The Day After

Yesterday we all watched in sadness and horror as the news poured in from Las Vegas:  59 people killed and over 500 wounded in the worst mass shooting in U.S. History.

As I listened to the interviews of the eye-witnesses to this unspeakable tragedy,  I heard more than one survivor say, "We are lucky to be alive..." Many survivors spoke of seeing people shot all around them, and yet they were untouched.

And then one woman said, "God was watching over us."

I wondered at that moment what the families of those who were killed would think about her statement.  Was God not watching over the people who were killed?  All those many who were injured?

It's questions like these that quickly lead to other questions like: If God was watching at all, then why didn't God do something to stop this shooting before it happened?

This is one of the many moments in my life when my faith is going to have to live in tension with my doubt.  Faith and doubt are constant companions, as it turns out.

More than a few faithful people have lived in this tension.  

The Russian novelist Dostoyevsky, who was a Christian, once wrote, "The death of a single infant calls into question the existence of God."  

Once when Billy Graham was asked if he believes after he dies he will hear God say to him, "Well done, good and faithful servant," he paused and said, "I hope so."

Martin Luther, the great reformer, was approached by a woman who was plagued with doubt.  He asked her, "When you recite the creeds--do you believe them?"  She said, "Yes, most certainly."  "Then go in peace," Luther told her, "You believe more and better than I do."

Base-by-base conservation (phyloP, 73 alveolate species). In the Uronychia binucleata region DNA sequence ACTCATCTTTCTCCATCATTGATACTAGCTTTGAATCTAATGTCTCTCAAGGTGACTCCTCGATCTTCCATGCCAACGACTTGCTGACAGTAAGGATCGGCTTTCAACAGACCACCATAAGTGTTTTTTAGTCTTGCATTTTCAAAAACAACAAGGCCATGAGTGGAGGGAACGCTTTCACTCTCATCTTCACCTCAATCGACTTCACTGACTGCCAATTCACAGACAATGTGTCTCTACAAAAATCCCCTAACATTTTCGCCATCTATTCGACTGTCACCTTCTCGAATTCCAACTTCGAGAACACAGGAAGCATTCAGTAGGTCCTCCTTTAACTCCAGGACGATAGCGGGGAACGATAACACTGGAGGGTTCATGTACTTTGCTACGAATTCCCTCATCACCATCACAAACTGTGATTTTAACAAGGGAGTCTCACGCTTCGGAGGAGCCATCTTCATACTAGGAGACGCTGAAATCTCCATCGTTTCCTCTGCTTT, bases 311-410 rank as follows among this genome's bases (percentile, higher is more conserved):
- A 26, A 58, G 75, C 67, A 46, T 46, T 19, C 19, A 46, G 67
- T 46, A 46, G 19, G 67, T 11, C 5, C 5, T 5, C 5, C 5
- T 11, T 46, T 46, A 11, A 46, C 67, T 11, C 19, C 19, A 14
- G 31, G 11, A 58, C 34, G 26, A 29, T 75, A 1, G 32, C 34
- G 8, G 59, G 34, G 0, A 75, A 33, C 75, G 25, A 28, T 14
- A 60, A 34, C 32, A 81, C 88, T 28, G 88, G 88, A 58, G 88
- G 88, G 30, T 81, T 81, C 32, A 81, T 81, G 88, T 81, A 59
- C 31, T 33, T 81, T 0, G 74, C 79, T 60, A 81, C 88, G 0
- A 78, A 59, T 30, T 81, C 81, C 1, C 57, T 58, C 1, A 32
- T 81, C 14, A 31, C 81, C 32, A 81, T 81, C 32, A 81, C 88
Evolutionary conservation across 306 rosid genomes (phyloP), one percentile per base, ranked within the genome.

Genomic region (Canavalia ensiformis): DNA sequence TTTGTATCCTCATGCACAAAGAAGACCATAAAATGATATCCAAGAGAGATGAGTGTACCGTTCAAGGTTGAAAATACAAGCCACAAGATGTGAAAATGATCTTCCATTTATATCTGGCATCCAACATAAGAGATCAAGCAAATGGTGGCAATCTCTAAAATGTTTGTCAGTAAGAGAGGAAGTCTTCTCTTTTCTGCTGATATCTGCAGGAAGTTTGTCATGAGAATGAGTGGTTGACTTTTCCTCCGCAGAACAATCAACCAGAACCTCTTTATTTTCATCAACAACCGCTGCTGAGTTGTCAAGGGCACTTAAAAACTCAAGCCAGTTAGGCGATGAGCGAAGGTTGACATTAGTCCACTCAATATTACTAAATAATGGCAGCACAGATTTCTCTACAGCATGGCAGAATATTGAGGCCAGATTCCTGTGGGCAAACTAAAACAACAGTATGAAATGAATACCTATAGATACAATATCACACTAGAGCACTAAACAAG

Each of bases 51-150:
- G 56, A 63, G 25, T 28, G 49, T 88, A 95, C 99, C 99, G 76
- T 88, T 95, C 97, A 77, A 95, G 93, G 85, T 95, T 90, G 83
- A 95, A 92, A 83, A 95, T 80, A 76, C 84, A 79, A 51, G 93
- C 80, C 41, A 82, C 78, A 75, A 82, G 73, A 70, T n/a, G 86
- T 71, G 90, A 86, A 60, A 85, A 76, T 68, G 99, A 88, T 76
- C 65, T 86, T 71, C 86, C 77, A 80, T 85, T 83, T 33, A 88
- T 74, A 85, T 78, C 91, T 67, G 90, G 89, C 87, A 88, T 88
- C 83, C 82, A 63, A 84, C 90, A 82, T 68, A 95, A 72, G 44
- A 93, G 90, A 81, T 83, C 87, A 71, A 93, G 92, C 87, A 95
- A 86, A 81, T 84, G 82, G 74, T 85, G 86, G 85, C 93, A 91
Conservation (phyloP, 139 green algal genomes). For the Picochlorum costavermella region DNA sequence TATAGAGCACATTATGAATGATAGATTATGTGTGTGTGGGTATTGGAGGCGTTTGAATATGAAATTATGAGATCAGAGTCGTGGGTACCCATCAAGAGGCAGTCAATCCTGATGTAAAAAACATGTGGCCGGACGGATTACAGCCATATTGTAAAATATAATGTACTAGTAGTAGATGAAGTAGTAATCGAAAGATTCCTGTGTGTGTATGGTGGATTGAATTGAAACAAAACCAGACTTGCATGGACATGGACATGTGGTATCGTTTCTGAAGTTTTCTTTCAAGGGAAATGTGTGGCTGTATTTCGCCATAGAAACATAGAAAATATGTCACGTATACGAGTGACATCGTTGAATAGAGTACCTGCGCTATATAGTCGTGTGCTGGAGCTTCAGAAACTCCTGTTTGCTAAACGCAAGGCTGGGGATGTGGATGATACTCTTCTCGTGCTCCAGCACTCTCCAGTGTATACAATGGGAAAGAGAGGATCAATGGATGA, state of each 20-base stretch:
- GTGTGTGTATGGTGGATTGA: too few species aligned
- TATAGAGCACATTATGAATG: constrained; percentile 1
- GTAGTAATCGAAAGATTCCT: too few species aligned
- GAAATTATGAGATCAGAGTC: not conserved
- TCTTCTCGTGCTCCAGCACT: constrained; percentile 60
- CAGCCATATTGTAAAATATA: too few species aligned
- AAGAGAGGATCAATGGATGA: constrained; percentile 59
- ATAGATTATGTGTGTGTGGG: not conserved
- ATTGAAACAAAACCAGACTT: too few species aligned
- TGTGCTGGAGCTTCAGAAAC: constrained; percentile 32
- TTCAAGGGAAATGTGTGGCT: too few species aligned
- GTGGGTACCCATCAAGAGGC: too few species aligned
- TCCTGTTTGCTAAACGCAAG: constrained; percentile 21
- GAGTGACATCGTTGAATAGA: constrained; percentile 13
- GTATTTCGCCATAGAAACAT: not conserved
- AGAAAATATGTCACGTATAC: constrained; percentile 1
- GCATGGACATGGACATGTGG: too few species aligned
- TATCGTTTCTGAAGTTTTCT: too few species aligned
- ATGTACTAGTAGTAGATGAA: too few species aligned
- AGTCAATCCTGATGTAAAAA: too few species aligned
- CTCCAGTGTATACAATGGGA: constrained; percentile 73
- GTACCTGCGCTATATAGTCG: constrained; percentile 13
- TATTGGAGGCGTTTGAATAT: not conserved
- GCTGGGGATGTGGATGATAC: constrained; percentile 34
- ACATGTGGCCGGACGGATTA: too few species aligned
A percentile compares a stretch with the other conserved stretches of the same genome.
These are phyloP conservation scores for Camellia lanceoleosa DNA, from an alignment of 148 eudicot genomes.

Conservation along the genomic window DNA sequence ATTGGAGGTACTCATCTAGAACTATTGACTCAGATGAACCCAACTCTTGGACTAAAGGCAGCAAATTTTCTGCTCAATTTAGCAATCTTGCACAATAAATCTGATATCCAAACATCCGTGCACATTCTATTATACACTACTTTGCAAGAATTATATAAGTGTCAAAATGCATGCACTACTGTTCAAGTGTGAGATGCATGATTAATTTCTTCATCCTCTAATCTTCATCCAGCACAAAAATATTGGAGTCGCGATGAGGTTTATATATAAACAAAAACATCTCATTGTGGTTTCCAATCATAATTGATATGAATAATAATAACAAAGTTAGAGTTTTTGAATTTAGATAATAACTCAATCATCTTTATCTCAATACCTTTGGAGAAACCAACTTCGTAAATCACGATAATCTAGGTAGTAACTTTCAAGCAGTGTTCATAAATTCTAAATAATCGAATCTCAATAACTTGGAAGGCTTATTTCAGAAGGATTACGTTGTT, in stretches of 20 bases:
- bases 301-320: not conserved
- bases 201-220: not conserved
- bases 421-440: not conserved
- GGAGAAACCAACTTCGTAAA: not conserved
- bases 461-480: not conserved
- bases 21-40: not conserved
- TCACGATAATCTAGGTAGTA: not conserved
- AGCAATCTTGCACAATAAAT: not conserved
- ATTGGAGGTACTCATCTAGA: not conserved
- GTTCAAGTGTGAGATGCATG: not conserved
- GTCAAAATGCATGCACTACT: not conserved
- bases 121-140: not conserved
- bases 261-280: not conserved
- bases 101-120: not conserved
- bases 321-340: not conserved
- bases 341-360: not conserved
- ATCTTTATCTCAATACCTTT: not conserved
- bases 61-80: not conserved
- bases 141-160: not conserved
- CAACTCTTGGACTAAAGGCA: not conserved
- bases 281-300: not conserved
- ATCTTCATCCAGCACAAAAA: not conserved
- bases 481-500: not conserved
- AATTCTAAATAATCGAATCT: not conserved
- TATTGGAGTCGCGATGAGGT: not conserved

Elie Wiesel, the great Jewish author and Holocaust survivor described his faith as "wounded."  He wrote, "My tradition teaches that no heart is as whole as a broken heart, and I would say that no faith is as solid as a wounded faith."

So, I believe and I doubt.  I find moments where I feel God all around me so heavily that it feels like I am clothed in Him.  And then there are moments where I wonder if God is there at all.

We've all had our doubts in the past and tried to reconcile them.   Maybe not very well.  Some of us have had tragedy strike us.  We've lost a spouse, a child, a loved one.  And we have tried in vain to find some reason, some purpose in the suffering---but we're failing.

Some of us have begged God for answers, for some sign that God is there--and all we have received in turn is silence, and we are beginning to wonder if there is anyone out there who is even listening.

In the book of James, we have this good word of encouragement
5 If any of you lacks wisdom, you should ask God, who gives generously to all without finding fault, and it will be given to you. 6 But when you ask, you must believe and not doubt, because the one who doubts is like a wave of the sea, blown and tossed by the wind.
Here's a way to translate this passage into language that will help us understand it a bit better:
"If you are struggling with doubt and you can't seem to understand what God is up to, or if God is there, or if God loves you--then pray.  God doesn't look down on you if you are doubting--even if you don't completely believe in God.  But here's the thing:  When you pray, you can do it wholeheartedly with the expectation that God will be there, will answer and will come through in the end. Because the alternative is a life where every single bad thing that happens to you makes you feel like you are bobbing up and down on the ocean waves during a huge storm."  
Sisters and brothers---may the grace and peace of our Lord Jesus Christ be with us all today and always.  Amen.

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